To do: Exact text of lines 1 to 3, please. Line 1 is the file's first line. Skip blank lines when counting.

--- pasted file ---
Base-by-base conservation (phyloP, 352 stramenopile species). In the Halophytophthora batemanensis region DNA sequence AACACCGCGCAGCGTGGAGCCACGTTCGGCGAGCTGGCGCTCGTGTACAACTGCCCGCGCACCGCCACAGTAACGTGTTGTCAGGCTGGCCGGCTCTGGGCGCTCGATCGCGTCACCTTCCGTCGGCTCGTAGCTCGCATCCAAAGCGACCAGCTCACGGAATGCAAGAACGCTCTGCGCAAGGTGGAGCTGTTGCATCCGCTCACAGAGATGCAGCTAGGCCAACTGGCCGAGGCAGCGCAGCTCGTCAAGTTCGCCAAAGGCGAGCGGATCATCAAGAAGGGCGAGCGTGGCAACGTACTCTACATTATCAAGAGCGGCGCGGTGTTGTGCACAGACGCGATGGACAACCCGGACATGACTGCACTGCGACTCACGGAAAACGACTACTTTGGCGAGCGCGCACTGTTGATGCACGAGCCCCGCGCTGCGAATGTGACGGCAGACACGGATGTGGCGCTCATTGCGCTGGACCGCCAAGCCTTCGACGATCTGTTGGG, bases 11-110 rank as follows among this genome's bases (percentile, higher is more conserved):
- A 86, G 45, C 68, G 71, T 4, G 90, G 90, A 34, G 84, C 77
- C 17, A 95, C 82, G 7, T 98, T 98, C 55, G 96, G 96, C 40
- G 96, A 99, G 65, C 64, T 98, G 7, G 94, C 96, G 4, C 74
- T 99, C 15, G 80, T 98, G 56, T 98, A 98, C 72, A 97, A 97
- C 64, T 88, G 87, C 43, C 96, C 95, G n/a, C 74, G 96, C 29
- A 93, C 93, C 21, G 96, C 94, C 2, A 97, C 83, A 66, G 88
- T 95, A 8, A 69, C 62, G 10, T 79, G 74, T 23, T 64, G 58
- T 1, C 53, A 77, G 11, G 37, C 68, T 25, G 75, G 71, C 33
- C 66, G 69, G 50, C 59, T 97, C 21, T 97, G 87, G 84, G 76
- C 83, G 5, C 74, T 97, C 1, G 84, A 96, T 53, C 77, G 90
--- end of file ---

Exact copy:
Base-by-base conservation (phyloP, 352 stramenopile species). In the Halophytophthora batemanensis region DNA sequence AACACCGCGCAGCGTGGAGCCACGTTCGGCGAGCTGGCGCTCGTGTACAACTGCCCGCGCACCGCCACAGTAACGTGTTGTCAGGCTGGCCGGCTCTGGGCGCTCGATCGCGTCACCTTCCGTCGGCTCGTAGCTCGCATCCAAAGCGACCAGCTCACGGAATGCAAGAACGCTCTGCGCAAGGTGGAGCTGTTGCATCCGCTCACAGAGATGCAGCTAGGCCAACTGGCCGAGGCAGCGCAGCTCGTCAAGTTCGCCAAAGGCGAGCGGATCATCAAGAAGGGCGAGCGTGGCAACGTACTCTACATTATCAAGAGCGGCGCGGTGTTGTGCACAGACGCGATGGACAACCCGGACATGACTGCACTGCGACTCACGGAAAACGACTACTTTGGCGAGCGCGCACTGTTGATGCACGAGCCCCGCGCTGCGAATGTGACGGCAGACACGGATGTGGCGCTCATTGCGCTGGACCGCCAAGCCTTCGACGATCTGTTGGG, bases 11-110 rank as follows among this genome's bases (percentile, higher is more conserved):
- A 86, G 45, C 68, G 71, T 4, G 90, G 90, A 34, G 84, C 77
- C 17, A 95, C 82, G 7, T 98, T 98, C 55, G 96, G 96, C 40